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What is electricity?

Electricity has become a fundamental part of our lives. It’s hard to imagine a world without it. It powers our homes, street lights, our mobile phones and now even some cars. A life without electricity would be a very different place indeed.

For most of us, the closest we come to living without electricity is when we’re camping. But even still then, we use torches, our phones and a radio. The toilet blocks have lights, electric showers and we can dry our hair with the complimentary hair dryer.

But, even if all of this wasn’t available, we would still have electricity in the world around us. Although we think of it as something man-made, it also occurs naturally.

The most obvious example is lightning. These electrical storms can produce some amazing shows which demonstrate the awesome power of nature. Children will also have experienced static electricity as they pull on a jumper, brush their hair or play with a balloon.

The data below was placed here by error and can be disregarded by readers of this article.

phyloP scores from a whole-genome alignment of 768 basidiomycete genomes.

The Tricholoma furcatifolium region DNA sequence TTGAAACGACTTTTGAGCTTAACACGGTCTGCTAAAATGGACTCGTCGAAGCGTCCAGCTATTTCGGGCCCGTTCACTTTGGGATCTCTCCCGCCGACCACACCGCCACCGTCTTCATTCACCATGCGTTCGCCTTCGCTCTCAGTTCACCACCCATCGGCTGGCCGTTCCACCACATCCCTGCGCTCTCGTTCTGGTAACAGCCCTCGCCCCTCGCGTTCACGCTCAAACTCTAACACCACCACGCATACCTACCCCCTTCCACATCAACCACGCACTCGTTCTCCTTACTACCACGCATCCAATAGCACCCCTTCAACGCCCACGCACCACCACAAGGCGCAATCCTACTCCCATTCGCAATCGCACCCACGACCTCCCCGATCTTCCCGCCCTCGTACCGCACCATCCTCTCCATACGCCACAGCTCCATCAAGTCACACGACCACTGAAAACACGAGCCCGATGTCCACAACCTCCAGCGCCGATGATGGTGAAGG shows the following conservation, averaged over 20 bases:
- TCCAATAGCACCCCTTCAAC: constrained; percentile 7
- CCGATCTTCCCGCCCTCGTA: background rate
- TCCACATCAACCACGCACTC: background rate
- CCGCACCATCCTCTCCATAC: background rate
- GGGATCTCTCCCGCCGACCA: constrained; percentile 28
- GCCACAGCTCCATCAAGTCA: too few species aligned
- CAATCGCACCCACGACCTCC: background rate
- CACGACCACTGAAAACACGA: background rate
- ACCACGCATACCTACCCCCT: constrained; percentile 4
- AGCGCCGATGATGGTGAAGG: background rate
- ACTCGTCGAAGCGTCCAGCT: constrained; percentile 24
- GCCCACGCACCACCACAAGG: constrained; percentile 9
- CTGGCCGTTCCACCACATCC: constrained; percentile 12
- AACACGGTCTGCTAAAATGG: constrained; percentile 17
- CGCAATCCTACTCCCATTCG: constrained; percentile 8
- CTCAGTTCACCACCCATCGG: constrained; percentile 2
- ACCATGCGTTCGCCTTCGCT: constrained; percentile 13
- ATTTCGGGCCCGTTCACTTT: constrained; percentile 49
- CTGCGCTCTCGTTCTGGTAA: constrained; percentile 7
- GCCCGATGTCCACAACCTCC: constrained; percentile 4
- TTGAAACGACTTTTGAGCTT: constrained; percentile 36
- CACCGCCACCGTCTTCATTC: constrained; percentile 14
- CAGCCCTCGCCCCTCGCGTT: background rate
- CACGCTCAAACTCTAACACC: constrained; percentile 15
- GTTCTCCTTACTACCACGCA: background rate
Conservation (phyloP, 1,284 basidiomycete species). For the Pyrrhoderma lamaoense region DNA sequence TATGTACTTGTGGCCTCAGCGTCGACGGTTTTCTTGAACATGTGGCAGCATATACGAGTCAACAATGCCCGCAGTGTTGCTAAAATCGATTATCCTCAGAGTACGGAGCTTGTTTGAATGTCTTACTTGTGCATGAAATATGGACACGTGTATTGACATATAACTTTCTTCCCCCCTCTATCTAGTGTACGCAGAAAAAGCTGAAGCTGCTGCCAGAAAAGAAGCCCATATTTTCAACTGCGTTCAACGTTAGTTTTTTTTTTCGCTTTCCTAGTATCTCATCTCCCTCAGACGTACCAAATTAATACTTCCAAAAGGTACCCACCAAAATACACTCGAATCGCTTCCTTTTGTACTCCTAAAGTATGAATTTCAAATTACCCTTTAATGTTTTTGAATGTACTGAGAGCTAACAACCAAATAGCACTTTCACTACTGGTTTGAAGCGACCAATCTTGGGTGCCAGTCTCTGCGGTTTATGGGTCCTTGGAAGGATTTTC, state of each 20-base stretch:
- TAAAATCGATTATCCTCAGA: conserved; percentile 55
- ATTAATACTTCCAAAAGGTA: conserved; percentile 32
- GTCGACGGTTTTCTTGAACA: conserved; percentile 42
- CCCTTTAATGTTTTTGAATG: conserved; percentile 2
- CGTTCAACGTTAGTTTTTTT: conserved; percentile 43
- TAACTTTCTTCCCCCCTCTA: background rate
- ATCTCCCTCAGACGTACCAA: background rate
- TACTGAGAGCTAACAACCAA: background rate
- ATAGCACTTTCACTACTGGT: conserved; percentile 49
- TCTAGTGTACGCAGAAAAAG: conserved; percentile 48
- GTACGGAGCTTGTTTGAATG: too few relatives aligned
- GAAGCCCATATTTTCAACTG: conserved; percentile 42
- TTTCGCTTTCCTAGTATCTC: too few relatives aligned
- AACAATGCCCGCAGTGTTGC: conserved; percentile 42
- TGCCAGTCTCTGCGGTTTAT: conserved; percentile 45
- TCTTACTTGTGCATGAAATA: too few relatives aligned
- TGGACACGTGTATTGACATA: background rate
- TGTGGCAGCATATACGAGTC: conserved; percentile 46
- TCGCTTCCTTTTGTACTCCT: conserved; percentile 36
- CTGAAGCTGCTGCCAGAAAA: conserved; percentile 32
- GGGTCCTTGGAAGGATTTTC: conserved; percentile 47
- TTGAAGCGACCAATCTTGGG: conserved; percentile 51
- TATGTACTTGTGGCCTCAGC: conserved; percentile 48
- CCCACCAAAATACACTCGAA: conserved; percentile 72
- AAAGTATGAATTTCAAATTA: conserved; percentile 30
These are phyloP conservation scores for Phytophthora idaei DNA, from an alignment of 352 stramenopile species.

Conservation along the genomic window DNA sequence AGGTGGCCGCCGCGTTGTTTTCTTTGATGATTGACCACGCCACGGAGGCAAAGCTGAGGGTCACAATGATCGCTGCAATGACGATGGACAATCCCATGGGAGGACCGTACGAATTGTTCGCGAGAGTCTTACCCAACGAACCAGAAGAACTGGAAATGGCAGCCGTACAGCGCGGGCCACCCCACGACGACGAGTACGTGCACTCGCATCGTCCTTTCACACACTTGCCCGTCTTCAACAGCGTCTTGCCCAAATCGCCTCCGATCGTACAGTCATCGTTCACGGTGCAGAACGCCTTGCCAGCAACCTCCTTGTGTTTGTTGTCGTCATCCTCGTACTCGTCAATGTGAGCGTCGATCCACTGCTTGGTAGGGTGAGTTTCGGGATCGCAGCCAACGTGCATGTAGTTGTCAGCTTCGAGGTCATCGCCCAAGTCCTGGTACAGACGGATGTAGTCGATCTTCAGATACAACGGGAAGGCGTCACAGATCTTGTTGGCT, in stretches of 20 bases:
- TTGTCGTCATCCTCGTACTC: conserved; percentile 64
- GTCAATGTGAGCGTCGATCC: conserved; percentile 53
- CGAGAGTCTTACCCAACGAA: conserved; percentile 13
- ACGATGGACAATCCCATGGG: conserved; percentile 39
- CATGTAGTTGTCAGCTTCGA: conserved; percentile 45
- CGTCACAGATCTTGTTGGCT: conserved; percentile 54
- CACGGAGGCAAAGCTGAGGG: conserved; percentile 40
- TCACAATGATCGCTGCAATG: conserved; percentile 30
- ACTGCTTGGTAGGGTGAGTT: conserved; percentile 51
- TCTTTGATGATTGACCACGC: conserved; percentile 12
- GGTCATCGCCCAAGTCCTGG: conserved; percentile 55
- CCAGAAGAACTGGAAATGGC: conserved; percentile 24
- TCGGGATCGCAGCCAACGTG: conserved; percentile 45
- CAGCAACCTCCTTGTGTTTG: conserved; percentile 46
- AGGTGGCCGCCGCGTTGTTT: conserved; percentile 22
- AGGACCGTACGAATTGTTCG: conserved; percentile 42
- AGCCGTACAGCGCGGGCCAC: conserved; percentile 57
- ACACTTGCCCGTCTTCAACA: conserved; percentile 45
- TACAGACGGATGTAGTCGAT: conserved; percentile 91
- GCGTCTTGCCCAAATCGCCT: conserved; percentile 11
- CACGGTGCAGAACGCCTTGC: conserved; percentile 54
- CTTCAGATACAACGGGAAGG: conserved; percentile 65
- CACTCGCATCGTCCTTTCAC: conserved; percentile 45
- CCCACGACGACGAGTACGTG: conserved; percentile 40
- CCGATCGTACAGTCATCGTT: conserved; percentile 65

Electricity is also in our bodies, sending electrical signals through the synapses in the nervous system. Some animals even produce electricity! For example the electric eel is capable of generating 600 volts of electricity to shock its prey.

Even the Earth itself contains electrical currents deep within it. These are generated by the spin of the Earth’s iron core. These electrical currents are responsible for creating the Earth’s magnetic field which is incredibly important for life as it protects us from the Sun’s solar wind.

But, what is electricity?

Here is a picture of a simple electrical circuit.

Electric circuit with one cell (battery) and one bulb connected in series with wires

We would like you to think about what is happening in that circuit and how the bulb is lighting up.

Note your ideas. In the next step you’ll discover if you were right.


Before we move onto the next step, take a moment to reflect on the topic of electricity. What do children enjoy about the topic? Are there any areas you find tricky to understand or to teach. Discuss your ideas below.

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This article is from the free online course:

Teaching Primary Science: Physics

National STEM Learning Centre